Today’s Nintendo announcement about Pokémon X and Pokémon Y has piqued my interest in a way that a Pokémon title hasn’t managed since the announcement of the original Blue and Red games. Here’s why.
In the summer of 1999, I spent two weeks on holiday in a villa in the south of Portugal. Surrounded by family members (several cousins and my only brother of the time), mornings in the villa were dedicated to two things: swimming in the pool before things got too hot and watching the Pokémon anime through a Sky satellite dish, owned by the villa’s expat host.
Until I returned to the UK and went back for another term at school, I did not know that the series was based on a game. When I returned, the guys in the year below had started discussing that Red and Blue were going to be released before Christmas. And for the first time ever, I wanted to play a videogame. That’s right – I hadn’t played any videogames before then.
The beginning of the end
Come October, I was eagerly anticipating the game’s launch. I went down to my local Electronics Boutique on launch day, picked up my pre-order and a new Game Boy Color and spent an entire weekend getting to grips with Squirtle and figuring out how to build a balanced team. Those first few months with Blue taught me a lot about playing games and two rules that I hold true to this day: save often and look everywhere.
And I was determined to collect all 150 Pokémon. I bought a copy of Red after completing Blue so that I could orchestrate complex trading schemes using a friend’s Game Boy and my link cable. I traded back and forth between the two until my copy of Blue had a complete Pokédex. Then I fooled around on Red, which included using the Missingo cheat to unwisely raise the levels of my Pokémon (I didn’t fully understand the stats system at the time). This must have taken until about a month or so before the release of Yellow, which I bought as eagerly as Blue.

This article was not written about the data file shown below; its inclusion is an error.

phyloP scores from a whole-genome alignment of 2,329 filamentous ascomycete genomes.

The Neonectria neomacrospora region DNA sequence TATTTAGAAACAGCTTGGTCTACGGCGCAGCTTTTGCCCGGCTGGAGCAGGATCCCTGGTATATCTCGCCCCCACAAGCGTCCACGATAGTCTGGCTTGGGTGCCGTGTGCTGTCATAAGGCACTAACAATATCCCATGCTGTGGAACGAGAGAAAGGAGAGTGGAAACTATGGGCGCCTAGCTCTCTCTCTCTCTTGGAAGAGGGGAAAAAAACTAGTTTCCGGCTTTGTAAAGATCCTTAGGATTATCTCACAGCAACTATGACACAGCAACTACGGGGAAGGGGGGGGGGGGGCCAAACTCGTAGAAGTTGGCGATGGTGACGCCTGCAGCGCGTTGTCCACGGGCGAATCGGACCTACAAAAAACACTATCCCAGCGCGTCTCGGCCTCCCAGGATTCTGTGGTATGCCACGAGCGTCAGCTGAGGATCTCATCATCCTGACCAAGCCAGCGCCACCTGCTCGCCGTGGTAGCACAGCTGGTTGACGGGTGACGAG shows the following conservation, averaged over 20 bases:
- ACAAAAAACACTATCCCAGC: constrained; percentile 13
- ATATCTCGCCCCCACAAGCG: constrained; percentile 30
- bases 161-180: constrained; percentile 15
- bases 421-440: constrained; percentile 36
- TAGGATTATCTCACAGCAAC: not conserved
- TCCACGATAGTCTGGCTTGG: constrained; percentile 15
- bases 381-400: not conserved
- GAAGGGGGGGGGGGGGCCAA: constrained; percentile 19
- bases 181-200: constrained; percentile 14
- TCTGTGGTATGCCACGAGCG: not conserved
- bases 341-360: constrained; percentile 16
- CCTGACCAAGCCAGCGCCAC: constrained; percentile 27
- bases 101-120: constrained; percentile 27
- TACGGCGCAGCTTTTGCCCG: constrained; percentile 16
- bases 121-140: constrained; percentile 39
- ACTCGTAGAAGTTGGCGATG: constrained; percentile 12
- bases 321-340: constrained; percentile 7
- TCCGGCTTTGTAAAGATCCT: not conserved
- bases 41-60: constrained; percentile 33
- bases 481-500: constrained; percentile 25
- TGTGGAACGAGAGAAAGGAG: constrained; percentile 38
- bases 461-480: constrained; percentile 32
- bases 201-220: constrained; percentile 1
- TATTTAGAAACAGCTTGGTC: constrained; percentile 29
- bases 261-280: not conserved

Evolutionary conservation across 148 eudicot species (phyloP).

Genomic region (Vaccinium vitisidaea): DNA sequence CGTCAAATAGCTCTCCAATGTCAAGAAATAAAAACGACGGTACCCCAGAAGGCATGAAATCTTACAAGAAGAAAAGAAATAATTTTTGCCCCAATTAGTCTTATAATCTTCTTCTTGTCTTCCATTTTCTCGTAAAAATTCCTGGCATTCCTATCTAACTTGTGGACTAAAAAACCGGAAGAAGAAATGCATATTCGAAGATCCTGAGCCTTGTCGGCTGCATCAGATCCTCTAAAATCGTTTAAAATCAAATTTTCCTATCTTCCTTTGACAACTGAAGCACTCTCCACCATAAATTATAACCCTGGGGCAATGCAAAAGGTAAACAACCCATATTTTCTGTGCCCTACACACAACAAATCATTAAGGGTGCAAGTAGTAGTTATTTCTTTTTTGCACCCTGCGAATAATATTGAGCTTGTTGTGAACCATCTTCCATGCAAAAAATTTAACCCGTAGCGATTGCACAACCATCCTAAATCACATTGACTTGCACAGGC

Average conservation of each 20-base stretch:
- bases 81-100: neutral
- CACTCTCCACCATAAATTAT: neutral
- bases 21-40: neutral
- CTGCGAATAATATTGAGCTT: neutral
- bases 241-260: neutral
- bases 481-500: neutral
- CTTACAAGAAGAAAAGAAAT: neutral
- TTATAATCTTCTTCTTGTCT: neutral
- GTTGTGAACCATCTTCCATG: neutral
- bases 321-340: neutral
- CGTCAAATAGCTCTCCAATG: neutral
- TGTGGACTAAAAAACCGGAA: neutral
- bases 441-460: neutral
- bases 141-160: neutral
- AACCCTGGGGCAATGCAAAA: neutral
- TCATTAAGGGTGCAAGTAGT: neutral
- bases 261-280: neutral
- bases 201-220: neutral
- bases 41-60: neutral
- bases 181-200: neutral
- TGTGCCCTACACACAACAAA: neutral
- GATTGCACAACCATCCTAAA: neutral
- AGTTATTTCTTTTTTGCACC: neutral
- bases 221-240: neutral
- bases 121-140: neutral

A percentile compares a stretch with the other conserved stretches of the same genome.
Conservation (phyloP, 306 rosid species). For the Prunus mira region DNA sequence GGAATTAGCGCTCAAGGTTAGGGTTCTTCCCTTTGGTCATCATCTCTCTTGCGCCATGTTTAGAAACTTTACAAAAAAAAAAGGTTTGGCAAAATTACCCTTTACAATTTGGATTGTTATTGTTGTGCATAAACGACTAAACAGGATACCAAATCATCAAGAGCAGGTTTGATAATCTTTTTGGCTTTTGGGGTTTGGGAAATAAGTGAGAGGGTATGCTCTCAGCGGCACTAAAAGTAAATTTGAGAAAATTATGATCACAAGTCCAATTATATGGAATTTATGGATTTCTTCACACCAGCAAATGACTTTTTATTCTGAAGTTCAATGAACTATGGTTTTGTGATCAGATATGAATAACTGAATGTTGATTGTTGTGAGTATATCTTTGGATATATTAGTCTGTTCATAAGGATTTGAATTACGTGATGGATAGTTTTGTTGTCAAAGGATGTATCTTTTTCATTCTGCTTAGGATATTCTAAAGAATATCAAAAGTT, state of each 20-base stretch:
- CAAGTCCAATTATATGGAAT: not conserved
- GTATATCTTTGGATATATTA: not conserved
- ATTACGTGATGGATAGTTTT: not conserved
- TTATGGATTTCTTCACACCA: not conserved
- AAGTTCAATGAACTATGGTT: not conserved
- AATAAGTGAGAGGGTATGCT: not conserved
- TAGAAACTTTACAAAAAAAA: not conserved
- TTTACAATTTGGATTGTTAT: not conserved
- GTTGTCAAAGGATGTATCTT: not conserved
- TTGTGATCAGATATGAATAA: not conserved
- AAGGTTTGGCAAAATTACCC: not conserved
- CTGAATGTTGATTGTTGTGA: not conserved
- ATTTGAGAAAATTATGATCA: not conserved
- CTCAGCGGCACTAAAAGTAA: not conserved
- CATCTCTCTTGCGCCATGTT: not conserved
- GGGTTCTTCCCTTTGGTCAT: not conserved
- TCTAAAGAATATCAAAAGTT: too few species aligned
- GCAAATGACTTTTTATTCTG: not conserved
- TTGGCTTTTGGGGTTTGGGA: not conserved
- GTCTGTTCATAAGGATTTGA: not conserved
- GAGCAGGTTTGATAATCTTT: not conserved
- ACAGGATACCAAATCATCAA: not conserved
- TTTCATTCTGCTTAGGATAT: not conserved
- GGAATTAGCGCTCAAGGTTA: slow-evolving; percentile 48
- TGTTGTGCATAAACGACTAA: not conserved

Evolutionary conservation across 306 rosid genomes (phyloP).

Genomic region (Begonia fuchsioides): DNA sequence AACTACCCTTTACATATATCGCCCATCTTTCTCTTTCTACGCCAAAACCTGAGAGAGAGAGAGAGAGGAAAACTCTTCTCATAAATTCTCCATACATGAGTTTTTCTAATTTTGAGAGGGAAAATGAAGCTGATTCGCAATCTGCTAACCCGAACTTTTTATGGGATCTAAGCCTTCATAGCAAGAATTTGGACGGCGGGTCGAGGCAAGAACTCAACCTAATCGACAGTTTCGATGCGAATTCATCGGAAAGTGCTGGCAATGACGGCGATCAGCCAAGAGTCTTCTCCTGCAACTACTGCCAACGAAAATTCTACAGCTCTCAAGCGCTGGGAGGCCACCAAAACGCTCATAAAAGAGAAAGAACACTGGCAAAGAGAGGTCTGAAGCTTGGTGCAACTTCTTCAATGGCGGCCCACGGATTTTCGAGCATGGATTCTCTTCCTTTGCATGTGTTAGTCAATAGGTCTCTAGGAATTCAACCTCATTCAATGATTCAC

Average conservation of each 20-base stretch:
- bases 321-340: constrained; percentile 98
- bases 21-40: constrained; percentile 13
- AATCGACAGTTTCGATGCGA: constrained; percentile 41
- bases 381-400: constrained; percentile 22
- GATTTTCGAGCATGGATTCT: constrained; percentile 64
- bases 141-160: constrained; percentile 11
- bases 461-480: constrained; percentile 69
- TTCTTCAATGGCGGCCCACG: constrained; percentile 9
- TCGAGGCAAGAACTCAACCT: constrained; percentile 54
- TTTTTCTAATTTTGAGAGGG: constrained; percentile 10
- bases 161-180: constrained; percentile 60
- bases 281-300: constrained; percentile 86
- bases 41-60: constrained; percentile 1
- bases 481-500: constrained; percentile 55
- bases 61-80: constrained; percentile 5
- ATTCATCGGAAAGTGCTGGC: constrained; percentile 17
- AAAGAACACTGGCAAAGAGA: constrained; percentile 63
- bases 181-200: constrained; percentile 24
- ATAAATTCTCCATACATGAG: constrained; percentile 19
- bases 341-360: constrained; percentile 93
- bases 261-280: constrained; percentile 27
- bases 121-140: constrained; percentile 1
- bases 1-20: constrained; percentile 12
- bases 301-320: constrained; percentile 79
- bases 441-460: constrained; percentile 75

While all of this was going on, Squaresoft released Final Fantasy VIII – another protagonist in this story – for the PlayStation. But I was unaware of this and I didn’t know then that this game would completely change my perception and appreciation of Pokémon.
Happily still playing my three Pokémon titles in 2000, and a failed attempt to enter a real Pokémon tournament under my belt, something unexpected happened. My grandmother won a PlayStation in a competition. It was given to my brother, not because I already had a Game Boy, but because it seemed more like a boy’s thing due to it coming with Army Men 3D. I gave the game a go, but was otherwise disinterested in the console until Christmas of that year.
Because before Christmas, I saw the box for this:
Narrative and graphics
One Saturday, I saw a copy of the platinum version of Final Fantasy VIII sitting on a shelf in EB. My dad was with me. While he was looking for a game to get my brother, I began reading the back of the case. The set-up sounded a lot like Pokémon, but with far more story to it. I held the game up to my dad and asked if I could have it for Christmas. I was the right age for it, so he said okay. It’s not as if I was extremely excited for the game, so I happily continued playing Pokémon.
It wasn’t until Boxing Day that I had a chance to go on Final Fantasy VIII – having your hands glued to a PlayStation controller was seen as far more unsociable (by my family) in comparison to me chilling with my Game Boy. And so I booted up FF VIII and was greeted by a presentation of sound and moving images that I wasn’t use to. I was falling down the edge of a cliff that I didn’t even know existed. No longer did Pokémon hold its sway over me. Until now.
Over ten years have passed since I had any real fun while playing a Pokémon game. Having tried out more recent titles, I found them lacking – part of this was down to story, but mostly it was because of the games’ presentation. I just didn’t like sprite-esque graphics anymore or the lack of visual depth to the all those regions in Pokémon. I had a minimum visual threshold that the series just wasn’t meeting and it got in the way of me feeling any sense of immersion.
This is why even though I could play lots of retro games, I often don’t. Because I find that I just can’t push my suspension of disbelief enough: I need to be closer to the side of the Uncanny Valley. Not necessarily tumbling down into it, but certainly close enough that I can almost touch it.
Though the above may seem cartoony, it is the depth that it depicts which has captivated me. With the coming of Pokémon X and Pokémon Y, I’ll finally be able to interact with a fully developed world of Pokémon that has all the underlying mechanisms that allowed me to enjoy the much earlier games plus brush my hand against the side of a valley that I have been long searching for.